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Giant Cell Tumor Imaging

  • Author: Wilfred CG Peh, MD, MHSc, MBBS, FRCP(Glasg), FRCP(Edin), FRCR; Chief Editor: Felix S Chew, MD, MBA, MEd  more...
 
Updated: Dec 02, 2015
 

Overview

Giant cell tumor of the bone is a relatively uncommon tumor that is characterized by the presence of multinucleated giant cells. This type of tumor is usually regarded as benign. In most patients, giant cell tumors have an indolent course, but they can recur locally in as many as 50% of cases. Metastasis to the lungs may occur. The radiologic features of giant cell tumors are demonstrated in the images below.

Lateral radiograph of the L3 vertebra shows a gian Lateral radiograph of the L3 vertebra shows a giant cell tumor as a lytic lesion in the vertebral body, with expansion of the bone and internal septa.
CT scan of the abdomen shows an expanding mass tha CT scan of the abdomen shows an expanding mass that arose from one of the left ribs. The histologic findings indicated that the mass was a giant cell tumor.

Cooper first reported giant cell tumors in the 18th century; in 1940, Jaffe and Lichtenstein defined giant cell tumor more strictly to distinguish it from other tumors. Giant cell tumors usually occur de novo but may also occur as a rare complication of Paget disease of the bone.[1, 2]

Most giant cell tumors occur in the long bones (see the images below), and almost all are located at the articular end of the bone. Metaphyseal involvement may occur in skeletally immature patients. Common sites include the proximal tibia, distal femur, distal radius, and proximal humerus, although giant cell tumors have also been reported to occur in the pubic bone, calcaneus, and feet.

Anteroposterior radiograph shows a septate lytic l Anteroposterior radiograph shows a septate lytic lesion in the subarticular location of the proximal femur. After curettage of the giant cell tumor, infection developed, and the insertion of antibiotic beads was required.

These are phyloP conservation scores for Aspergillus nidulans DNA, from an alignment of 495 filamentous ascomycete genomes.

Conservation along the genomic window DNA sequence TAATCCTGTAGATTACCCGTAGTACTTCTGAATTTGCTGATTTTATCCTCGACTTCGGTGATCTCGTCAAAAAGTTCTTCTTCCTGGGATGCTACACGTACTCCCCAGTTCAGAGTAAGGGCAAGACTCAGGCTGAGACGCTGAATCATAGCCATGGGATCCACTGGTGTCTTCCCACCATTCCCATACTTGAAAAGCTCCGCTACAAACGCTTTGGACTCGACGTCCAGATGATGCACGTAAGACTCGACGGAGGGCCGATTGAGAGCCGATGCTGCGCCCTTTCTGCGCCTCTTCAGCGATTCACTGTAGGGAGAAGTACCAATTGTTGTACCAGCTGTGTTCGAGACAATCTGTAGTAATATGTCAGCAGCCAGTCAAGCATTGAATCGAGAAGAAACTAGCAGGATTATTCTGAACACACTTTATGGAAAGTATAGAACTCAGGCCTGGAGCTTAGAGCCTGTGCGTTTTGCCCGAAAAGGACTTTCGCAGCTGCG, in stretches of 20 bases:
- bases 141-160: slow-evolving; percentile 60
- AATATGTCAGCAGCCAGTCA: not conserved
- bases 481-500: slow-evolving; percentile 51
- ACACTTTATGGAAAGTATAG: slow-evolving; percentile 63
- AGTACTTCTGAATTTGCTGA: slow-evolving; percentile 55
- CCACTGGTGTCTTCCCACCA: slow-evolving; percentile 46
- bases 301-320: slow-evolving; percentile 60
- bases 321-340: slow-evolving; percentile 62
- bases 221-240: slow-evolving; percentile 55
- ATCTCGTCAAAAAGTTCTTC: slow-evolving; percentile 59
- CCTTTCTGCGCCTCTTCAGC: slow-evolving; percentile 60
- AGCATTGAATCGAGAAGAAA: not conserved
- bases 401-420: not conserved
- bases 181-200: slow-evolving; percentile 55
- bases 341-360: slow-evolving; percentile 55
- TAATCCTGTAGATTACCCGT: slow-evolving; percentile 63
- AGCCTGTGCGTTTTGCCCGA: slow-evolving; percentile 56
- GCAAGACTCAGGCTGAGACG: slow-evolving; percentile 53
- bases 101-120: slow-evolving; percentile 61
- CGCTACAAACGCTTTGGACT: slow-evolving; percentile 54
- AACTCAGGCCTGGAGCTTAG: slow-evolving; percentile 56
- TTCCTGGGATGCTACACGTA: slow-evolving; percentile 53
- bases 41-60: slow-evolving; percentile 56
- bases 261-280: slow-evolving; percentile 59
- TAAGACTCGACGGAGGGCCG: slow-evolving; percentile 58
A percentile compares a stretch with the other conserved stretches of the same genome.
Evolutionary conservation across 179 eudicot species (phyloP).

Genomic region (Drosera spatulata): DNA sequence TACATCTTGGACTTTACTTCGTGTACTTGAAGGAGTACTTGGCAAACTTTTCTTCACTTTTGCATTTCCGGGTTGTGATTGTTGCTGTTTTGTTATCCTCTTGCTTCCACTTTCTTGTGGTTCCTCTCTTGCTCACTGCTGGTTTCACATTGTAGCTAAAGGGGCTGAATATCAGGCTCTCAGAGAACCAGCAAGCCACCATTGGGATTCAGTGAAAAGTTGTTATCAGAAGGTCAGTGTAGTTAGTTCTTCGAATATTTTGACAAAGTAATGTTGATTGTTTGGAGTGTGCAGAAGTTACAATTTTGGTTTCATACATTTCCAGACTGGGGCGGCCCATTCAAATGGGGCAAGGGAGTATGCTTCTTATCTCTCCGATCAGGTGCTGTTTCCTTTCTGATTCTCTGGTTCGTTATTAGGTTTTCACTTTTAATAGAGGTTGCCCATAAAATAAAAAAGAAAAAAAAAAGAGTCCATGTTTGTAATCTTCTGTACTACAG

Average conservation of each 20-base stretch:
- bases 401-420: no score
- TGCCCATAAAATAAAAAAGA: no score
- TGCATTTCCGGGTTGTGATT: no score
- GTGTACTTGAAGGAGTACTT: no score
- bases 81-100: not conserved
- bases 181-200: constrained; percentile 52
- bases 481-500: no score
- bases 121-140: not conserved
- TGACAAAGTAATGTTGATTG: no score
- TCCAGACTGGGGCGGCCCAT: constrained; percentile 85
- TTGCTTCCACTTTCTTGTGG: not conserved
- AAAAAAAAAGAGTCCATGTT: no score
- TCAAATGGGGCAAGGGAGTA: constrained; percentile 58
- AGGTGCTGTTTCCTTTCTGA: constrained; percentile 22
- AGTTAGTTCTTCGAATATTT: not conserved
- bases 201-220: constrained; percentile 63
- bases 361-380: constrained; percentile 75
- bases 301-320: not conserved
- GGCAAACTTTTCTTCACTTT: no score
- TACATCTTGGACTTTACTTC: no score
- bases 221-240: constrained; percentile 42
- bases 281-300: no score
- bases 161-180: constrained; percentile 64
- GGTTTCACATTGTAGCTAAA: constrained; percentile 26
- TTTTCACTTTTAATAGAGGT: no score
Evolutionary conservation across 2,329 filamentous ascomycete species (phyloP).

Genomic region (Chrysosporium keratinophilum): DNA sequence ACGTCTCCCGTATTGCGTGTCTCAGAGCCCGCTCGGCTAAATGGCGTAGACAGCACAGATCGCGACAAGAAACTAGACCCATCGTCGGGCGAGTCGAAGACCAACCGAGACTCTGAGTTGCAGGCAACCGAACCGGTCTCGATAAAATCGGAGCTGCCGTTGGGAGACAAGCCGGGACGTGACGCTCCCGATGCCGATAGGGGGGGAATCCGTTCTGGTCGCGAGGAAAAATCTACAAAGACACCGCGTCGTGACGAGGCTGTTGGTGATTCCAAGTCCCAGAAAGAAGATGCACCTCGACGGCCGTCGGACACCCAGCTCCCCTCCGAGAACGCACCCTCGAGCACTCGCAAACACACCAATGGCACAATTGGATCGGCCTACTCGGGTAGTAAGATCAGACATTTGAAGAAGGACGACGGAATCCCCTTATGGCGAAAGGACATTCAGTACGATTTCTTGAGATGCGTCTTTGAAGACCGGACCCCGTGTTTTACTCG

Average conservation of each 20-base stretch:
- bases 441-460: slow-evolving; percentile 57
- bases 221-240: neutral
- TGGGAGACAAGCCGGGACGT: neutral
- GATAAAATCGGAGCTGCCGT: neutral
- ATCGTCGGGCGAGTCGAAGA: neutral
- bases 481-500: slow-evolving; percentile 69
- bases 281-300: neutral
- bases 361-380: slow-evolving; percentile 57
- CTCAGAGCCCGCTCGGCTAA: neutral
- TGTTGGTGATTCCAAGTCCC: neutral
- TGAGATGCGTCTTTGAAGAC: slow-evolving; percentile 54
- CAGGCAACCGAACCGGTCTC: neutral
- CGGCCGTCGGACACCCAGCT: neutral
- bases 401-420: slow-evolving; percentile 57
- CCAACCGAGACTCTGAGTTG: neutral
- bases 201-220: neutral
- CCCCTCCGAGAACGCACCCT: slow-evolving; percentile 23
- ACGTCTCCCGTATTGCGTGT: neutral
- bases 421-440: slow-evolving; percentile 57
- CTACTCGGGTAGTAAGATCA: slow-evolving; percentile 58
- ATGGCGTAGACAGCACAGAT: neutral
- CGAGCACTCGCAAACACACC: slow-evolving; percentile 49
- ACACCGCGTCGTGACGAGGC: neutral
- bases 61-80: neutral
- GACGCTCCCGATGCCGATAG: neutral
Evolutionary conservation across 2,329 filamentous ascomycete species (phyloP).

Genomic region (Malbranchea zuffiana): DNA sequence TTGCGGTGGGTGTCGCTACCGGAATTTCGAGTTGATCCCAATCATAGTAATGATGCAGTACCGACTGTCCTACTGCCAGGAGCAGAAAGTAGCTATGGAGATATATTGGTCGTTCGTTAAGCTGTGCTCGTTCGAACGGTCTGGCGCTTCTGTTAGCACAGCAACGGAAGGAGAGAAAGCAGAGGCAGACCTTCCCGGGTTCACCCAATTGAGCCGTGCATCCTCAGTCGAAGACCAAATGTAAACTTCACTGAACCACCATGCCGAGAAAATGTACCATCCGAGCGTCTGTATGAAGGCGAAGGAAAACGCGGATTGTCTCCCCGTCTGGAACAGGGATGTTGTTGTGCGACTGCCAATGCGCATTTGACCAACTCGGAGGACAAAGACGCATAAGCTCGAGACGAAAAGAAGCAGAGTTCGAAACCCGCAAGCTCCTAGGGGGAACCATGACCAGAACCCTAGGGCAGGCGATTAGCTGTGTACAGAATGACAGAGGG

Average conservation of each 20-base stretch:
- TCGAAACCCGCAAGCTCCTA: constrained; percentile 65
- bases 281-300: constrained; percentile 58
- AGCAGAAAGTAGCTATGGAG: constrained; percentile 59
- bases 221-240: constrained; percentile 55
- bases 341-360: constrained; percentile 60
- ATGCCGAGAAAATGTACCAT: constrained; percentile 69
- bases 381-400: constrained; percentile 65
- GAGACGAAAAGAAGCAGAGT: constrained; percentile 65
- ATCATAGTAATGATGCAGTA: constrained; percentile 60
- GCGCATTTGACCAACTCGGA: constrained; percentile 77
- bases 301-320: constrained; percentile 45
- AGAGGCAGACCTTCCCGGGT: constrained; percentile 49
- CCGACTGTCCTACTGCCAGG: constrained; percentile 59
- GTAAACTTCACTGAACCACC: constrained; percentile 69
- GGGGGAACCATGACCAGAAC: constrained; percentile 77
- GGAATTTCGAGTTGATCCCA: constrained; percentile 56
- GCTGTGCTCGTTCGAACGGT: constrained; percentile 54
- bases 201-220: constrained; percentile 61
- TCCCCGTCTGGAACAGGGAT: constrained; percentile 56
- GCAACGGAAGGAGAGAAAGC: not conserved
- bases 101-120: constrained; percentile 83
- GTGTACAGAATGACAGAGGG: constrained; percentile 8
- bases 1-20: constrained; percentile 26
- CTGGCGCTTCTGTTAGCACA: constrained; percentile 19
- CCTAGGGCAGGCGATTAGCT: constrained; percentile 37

Anteroposterior radiograph of the left wrist shows Anteroposterior radiograph of the left wrist shows an expanded lytic lesion in the subarticular position of the distal ulna, which is typical for a giant cell tumor.

Giant cell tumors may also occur in the vertebrae (as seen in the image below). Giant cell tumors are 3-4 times as common in the sacrum as they are in the rest of the spine. Sacral tumors may be so extensive that they involve the entire sacrum. Rarely, the tumor may extend across the sacroiliac joint to involve the adjacent ilium or may extend across the L5-S1 disk to involve the posterior elements of the L5 vertebra.

CT scan of the L3 vertebra shows a giant cell tumo CT scan of the L3 vertebra shows a giant cell tumor causing the vertebral body to expand and extending into the spinal canal.

The location of giant cell tumors within the spine can vary, and the most commonly involved areas are the vertebral body and the vertebral arch. Rarely, giant cell tumors develop in the ribs, as the CT (computed tomography) scan below demonstrates.

CT scan of the abdomen shows an expanding mass tha CT scan of the abdomen shows an expanding mass that arose from one of the left ribs. The histologic findings indicated that the mass was a giant cell tumor.

Giant cell tumors typically occur in adults aged 20-40 years. Patients often complain of pain and swelling at the affected site. Pathologic fracture (seen in the images below) is present in 10% of patients.

Anteroposterior radiograph of the right shoulder s Anteroposterior radiograph of the right shoulder shows a pathologic fracture through a giant cell tumor in the proximal humerus. The tumor involves both the epiphysis and the metaphysis.
Anteroposterior radiograph of the knee shows a pat Anteroposterior radiograph of the knee shows a pathologic fracture through a giant cell tumor in the distal femur. The tumor extends to the subarticular surface of the femur.

Vertebral giant cell tumors may extend into the spinal canal and compress the spinal cord, resulting in neurologic symptoms. Giant cell tumors are rarely multicentric. This condition should be considered when patients present with giant cell tumors in the hands, because the incidence of tumors in the small bones of the hand and sacrum is increased. Multicentric tumors are seen below.[3, 4, 5, 6, 7, 8]

Anteroposterior radiograph of the pelvis shows mul Anteroposterior radiograph of the pelvis shows multicentric giant cell tumors. Giant cell tumors are demonstrated in the left ilium and in the greater trochanter of the left femur.

Preferred examination

The radiographic appearance of giant cell tumors is often characteristic. Magnetic resonance imaging (MRI) is sensitive for the detection of soft-tissue changes, intra-articular extension, and marrow changes. MRI is the best method for assessing subchondral breakthrough and extension of tumor into an adjacent joint. The diagnostic accuracy of MRI is high, especially when MRIs are interpreted in conjunction with plain radiographs. CT scans and bone scans are usually less useful than are other examinations.[6, 7, 9, 10, 11, 12]